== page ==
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Texas | Architecture | Courthouses

BOSQUE COUNTY COURTHOUSE
County Seat -
Meridian, Texas
Bosque County

Bosque County has had four courthouses:
1886
1875
1860
1854


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Meridian TX Bosque County Courthouse Restored
The restored Bosque County Courthouse, Meridian, Texas
Photo courtesy Sam Fenstermacher, July 2007
1886 Bosque County courthouse, Meridian, Texas  1939 old photo
The 1886 Bosque County Courthouse as it appeared in 1939
Photo courtesy TXDoT

BOSQUE COUNTY COURTHOUSE
Meridian, Texas

by Swoops
(Lou Ann Herda, Ed. D)

The first thing that some folks might have a hard time with is the name "Bosque." Some might think, "It looks like 'mosque.' So it must be pronounced 'bosk.'" Or they might think, "bo-skay." Well, it's neither (or is it ni-ther?). Those from around this county know it's pronounced "bos-kee."

Bosque (did I say it right?) County is not named for a "who;" it's named for a "what." In 1721, Spanish explorer the Marques de San Miguel de Aguayo was ambling his way to an East Texas mission from San Antonio de Bexar. Being an explorer, he wandered north off of the Old San Antonio Road and, well, went exploring.

De Aguayo camped near the Brazos River and another tributary and looked around. He saw lots of trees. Since explorers are known for naming things, he hailed the tributary "Bosque," which is Spanish for "trees." When it came time to name the county, folks looked at the Bosque River and figured Bosque County was as good as any other name. So it stuck.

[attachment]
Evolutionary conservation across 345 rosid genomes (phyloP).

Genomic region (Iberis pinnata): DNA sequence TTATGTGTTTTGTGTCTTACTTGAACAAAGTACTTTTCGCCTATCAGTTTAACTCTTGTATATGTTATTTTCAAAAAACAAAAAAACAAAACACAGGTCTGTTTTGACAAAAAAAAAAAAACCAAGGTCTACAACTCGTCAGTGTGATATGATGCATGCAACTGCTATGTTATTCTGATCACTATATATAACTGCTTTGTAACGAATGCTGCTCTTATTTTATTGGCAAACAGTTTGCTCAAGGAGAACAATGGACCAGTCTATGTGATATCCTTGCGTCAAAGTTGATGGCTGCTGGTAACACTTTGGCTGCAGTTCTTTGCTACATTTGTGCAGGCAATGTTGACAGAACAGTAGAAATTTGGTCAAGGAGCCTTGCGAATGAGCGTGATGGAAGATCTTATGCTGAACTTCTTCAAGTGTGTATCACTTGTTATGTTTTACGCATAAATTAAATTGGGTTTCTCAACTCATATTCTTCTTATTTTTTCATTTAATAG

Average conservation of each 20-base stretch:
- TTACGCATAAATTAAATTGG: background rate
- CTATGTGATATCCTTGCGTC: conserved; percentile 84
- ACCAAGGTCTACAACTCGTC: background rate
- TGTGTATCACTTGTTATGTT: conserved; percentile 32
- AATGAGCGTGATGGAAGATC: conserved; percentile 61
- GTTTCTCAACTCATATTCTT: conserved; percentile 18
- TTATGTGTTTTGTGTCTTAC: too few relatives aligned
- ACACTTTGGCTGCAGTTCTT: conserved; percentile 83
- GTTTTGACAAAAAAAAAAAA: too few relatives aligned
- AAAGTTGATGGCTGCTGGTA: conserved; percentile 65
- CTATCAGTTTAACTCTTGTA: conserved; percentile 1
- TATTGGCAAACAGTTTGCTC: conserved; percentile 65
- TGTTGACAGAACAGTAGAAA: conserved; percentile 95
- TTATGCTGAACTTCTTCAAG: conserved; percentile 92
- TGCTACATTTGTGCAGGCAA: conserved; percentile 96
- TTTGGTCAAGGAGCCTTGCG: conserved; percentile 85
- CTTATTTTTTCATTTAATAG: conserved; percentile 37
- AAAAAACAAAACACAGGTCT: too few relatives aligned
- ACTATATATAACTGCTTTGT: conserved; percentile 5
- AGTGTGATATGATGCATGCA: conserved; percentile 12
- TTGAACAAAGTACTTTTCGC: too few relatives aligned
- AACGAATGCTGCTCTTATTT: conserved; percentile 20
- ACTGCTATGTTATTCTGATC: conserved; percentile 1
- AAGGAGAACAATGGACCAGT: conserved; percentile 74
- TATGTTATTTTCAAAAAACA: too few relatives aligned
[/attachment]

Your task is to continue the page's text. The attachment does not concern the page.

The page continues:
About 1830, George Erath was hired to survey the land for colonization. Although he didn't have the title of explorer, he liked naming things, too. While he was surveying near the ninety-eighth meridian, he named two tributaries the Meridian Creek and the Meridian Knobs. The name "Meridian" stuck, too, because when it came time to name the county seat, folks decided to call it just that.

Bosque County is known for its Norwegian influence. After settling kinsmen in seven other states, Norwegian Cleng Peerson set his eyes on Texas. Once here, he urged fellow Norwegians in East Texas to go west, but not too far. In 1854, he and other Norwegians took advantage of the land give-away from the state and settled Clifton, Norse, and Cranfills Gap.

The year 1854 was also when Bosque County was established. By that fall, a one-room log courthouse was erected with Lowry Scrutchfield elected as county judge. Scrutchfield, one of the original settlers in the county, had assisted Erath in laying out the town of Waco. Scrutchfield was county judge for four years, although much of his time was spent warding off Indian attacks. The Comanches were keeping the settlers busy by stealing whatever they could get their hands on, from livestock to scalps.

A second courthouse was erected in 1860 but was destroyed by fire in 1871. Then for about five years, court was held off and on in a tent until a two-storied stone courthouse was erected in 1875. That seat of justice lasted for a decade. Then, in 1886, a fight broke out over the possibility of building a new courthouse.